Jo Deslaurier profile image

Jo Deslaurier 6 years ago

Great hub, I had a friend who became a traveling nurse and I never fully understood all the work her job entailed. Thanks for enlghtening all of us =)

ahostagesituation profile image

ahostagesituation 6 years ago Author

Tara, sorry, I missed your message because it was marked as spam. Email me! I'll tell you whatever you want to know. Jo, thanks for reading, and I've had a really fun experience. I sometimes wonder if I'm all done having it yet. ;-).

Nell Rose profile image

Nell Rose 6 years ago from England

Hi, I was also wondering if you had settled in one hospital, it sounds fun, hectic, exhausting and very worthwhile! in England the nurses are called agency nurses, I knew that they travelled but I didn't realise how far! good luck in the future, and I hope that you find the exact balance between staying in one place and travelling, cheers nell

ahostagesituation profile image

ahostagesituation 6 years ago Author

Hi, Nell! Haha! I almost worked in England because I'd get paid in pounds which converts to twice the American dollar, but my life went in a different direction. A series of unusual, dramatic events lead to my returning to California this time, living in an area I'd never even visited when I came to CA about 5 years ago. Settled is a strong word, but I work on staff at a hospital I'd worked years ago. The manager heard I was back "in town" and made me an offer I really couldn't refuse. I actually commute to that hospital, and I do not commute. I'm not one to ever say never but while I think my adventures are far from over, my adventures as a traveling nurse are likely finished. I felt the shift a year ago--no longer had the urge to flee, and I love the people in my daily life to the point of panic. Two years ago, my best friend, knowing the insanity that lead me here, said that I was definitely lead back to California for a reason. What I do know is that travel nursing put me in a stupidly right place for the business we started, and it's hard to call it a coincidence. I saw your other comment, and thanks. Really, the funerals this year were sad, but my year was very happy. Cheers back, Shannon.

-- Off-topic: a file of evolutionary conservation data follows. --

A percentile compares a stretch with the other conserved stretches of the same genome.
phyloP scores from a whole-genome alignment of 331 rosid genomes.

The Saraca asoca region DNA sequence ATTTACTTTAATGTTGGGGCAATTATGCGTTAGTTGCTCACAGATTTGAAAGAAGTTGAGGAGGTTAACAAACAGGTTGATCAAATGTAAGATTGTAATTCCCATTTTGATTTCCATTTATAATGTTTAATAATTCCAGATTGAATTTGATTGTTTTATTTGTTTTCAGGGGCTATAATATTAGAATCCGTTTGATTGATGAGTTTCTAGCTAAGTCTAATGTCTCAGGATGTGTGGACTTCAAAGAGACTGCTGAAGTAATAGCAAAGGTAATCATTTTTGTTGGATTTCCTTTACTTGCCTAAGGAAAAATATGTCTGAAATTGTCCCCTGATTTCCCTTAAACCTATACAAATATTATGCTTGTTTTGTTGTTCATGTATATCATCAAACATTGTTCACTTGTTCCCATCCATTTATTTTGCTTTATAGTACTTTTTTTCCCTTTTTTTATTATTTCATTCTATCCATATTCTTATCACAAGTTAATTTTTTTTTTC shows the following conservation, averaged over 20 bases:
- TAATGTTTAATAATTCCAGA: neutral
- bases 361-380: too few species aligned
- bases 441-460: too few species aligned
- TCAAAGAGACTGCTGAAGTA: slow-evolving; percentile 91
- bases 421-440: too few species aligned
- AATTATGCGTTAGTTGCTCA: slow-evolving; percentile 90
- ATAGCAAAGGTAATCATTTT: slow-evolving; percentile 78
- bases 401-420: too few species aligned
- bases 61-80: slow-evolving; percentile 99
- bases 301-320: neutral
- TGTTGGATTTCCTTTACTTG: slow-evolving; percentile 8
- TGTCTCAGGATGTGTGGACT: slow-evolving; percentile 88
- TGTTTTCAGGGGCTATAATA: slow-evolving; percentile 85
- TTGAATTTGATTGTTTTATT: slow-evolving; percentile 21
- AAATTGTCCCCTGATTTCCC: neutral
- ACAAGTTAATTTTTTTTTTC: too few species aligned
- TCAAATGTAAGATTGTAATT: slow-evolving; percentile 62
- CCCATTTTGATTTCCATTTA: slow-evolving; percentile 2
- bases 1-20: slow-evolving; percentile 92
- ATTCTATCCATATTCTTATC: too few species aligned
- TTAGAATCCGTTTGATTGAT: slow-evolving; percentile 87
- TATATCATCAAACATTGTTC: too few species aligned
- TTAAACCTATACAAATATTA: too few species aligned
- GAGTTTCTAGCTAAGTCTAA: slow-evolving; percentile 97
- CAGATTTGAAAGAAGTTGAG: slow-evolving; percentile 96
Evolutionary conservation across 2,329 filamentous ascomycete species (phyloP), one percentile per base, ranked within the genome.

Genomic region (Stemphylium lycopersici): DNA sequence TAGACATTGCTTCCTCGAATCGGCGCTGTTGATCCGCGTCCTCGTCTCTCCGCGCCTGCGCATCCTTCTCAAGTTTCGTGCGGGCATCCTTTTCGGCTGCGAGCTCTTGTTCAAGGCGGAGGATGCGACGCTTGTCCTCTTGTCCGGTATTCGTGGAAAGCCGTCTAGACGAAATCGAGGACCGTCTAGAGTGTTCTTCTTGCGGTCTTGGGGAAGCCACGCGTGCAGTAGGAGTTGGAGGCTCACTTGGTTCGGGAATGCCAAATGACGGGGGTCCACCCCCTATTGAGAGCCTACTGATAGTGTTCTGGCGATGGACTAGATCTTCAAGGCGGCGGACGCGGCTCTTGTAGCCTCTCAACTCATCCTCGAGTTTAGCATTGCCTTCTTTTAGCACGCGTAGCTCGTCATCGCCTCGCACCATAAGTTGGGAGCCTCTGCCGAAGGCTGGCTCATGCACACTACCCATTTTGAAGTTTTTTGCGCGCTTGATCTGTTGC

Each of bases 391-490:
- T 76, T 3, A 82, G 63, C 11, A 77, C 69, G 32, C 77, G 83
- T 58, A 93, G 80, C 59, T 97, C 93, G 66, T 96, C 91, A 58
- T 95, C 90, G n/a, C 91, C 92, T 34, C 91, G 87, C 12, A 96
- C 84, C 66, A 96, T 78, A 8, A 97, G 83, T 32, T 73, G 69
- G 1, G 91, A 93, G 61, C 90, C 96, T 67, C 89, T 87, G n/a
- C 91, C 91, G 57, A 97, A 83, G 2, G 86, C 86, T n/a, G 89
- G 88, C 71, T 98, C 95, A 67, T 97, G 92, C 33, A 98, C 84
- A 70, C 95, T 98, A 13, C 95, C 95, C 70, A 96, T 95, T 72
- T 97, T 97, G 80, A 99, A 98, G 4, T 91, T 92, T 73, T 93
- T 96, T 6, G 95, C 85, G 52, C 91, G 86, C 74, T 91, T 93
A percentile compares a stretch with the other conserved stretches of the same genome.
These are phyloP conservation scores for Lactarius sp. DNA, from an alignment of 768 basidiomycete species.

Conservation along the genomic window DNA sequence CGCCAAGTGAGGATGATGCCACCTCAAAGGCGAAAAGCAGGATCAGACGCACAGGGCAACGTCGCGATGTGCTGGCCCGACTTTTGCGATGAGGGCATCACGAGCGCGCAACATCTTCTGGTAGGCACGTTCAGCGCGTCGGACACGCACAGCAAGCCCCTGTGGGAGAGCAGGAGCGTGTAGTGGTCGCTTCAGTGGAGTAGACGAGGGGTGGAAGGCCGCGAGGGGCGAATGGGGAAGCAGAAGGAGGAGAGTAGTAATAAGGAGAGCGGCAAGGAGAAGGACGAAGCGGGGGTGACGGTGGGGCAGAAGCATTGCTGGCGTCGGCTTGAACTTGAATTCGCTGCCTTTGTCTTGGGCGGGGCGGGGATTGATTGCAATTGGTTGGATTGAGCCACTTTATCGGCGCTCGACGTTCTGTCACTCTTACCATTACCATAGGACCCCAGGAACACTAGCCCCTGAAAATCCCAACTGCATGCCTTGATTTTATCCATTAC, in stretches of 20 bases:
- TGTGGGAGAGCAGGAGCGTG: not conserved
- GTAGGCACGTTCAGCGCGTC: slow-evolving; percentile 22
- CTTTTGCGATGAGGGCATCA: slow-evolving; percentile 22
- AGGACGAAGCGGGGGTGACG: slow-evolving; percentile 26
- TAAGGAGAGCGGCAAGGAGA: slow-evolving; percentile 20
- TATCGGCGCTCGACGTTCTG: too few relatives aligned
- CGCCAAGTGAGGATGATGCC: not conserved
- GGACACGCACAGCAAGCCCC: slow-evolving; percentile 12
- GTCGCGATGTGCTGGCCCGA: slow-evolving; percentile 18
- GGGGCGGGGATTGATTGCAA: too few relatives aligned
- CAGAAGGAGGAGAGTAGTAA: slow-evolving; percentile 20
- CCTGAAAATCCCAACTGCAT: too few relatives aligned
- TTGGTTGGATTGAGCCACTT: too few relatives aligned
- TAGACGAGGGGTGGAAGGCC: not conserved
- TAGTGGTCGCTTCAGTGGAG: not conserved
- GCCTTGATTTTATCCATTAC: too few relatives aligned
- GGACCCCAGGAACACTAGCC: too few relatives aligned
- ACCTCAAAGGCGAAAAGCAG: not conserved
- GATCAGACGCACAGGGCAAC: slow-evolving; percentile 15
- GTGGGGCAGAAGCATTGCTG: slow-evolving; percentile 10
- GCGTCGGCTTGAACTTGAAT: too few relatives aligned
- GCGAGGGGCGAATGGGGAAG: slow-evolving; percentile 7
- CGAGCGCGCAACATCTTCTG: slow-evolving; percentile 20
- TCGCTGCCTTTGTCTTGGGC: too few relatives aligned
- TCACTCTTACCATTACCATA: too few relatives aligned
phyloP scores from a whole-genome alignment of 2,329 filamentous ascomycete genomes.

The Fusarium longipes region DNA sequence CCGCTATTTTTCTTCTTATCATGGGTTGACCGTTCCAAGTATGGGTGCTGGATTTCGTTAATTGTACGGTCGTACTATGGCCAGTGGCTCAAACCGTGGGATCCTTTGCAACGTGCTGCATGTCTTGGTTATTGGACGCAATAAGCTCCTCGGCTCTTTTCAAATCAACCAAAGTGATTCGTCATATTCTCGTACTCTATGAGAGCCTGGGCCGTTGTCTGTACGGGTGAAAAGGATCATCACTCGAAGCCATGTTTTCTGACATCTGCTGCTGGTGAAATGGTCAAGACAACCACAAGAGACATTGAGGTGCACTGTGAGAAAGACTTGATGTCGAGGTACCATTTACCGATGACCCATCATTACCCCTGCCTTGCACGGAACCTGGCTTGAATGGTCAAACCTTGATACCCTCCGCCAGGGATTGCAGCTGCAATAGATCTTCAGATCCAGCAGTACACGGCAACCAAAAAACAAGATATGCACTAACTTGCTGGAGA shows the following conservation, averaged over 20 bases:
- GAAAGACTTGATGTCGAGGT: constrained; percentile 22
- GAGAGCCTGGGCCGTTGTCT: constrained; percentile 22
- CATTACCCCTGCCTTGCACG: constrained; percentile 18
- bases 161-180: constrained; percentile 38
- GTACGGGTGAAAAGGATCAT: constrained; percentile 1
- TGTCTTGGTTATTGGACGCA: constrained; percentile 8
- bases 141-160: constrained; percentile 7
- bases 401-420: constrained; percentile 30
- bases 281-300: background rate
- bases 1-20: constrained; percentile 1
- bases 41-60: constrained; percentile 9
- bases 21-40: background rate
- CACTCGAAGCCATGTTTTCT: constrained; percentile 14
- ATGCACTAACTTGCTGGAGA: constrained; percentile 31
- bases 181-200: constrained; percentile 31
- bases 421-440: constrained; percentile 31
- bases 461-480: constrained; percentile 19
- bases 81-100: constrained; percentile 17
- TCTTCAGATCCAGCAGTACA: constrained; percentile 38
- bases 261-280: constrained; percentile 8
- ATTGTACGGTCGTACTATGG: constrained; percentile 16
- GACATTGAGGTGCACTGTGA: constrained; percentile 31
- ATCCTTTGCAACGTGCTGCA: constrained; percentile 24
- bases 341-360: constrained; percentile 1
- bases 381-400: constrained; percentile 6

Mandy Harrison 6 years ago

Hey your story was great!! Im an up-coming nurse. I want to travel too!! I know I need a lot of experience and I will take your advice into consideration!!!

ahostagesituation profile image

ahostagesituation 6 years ago Author

Thanks, Mandy! I'm on my way to teach today, and it's reminding me of being a student and learning labor and delivery, congrats, in advance btw! I'd advise to try and travel with a smaller company if possible when you're ready. Their overhead is less and they tend to pay more. I won't make any friends for saying that...but who cares, I have too many as it is, really ;-). A nurse was telling me about her international travel assignment and THAT sounded awesome! Email me if I can help!

katiem2 profile image

katiem2 6 years ago from I'm outta here

What a cool story. I had no idea, I look forward to reading more of your work. Love the traveling nurse. :) Katie

ahostagesituation profile image

ahostagesituation 6 years ago Author

Thanks, Katie, I loved being a traveling nurse. I am no longer one, and I'm not sure I'll ever be working as a nurse on a contract again, but I learned a lot about a lot of things--people, medicine, myself, to name a few things. It was a wonderful thing.

KoffeeKlatch Gals profile image

KoffeeKlatch Gals 5 years ago from Sunny Florida

ahostagesituation, you have made a hardworking profession sound sort of adventerous. As a recruiter of nurses you would go far. Unfortunately burn-out is a ral thing among professions such as that. You give so mush of yourself you can end up feeling as though there's not much left for yourself. I applaud all nurses everywhere, their jobs are not easy.

ahostagesituation profile image

ahostagesituation 5 years ago Author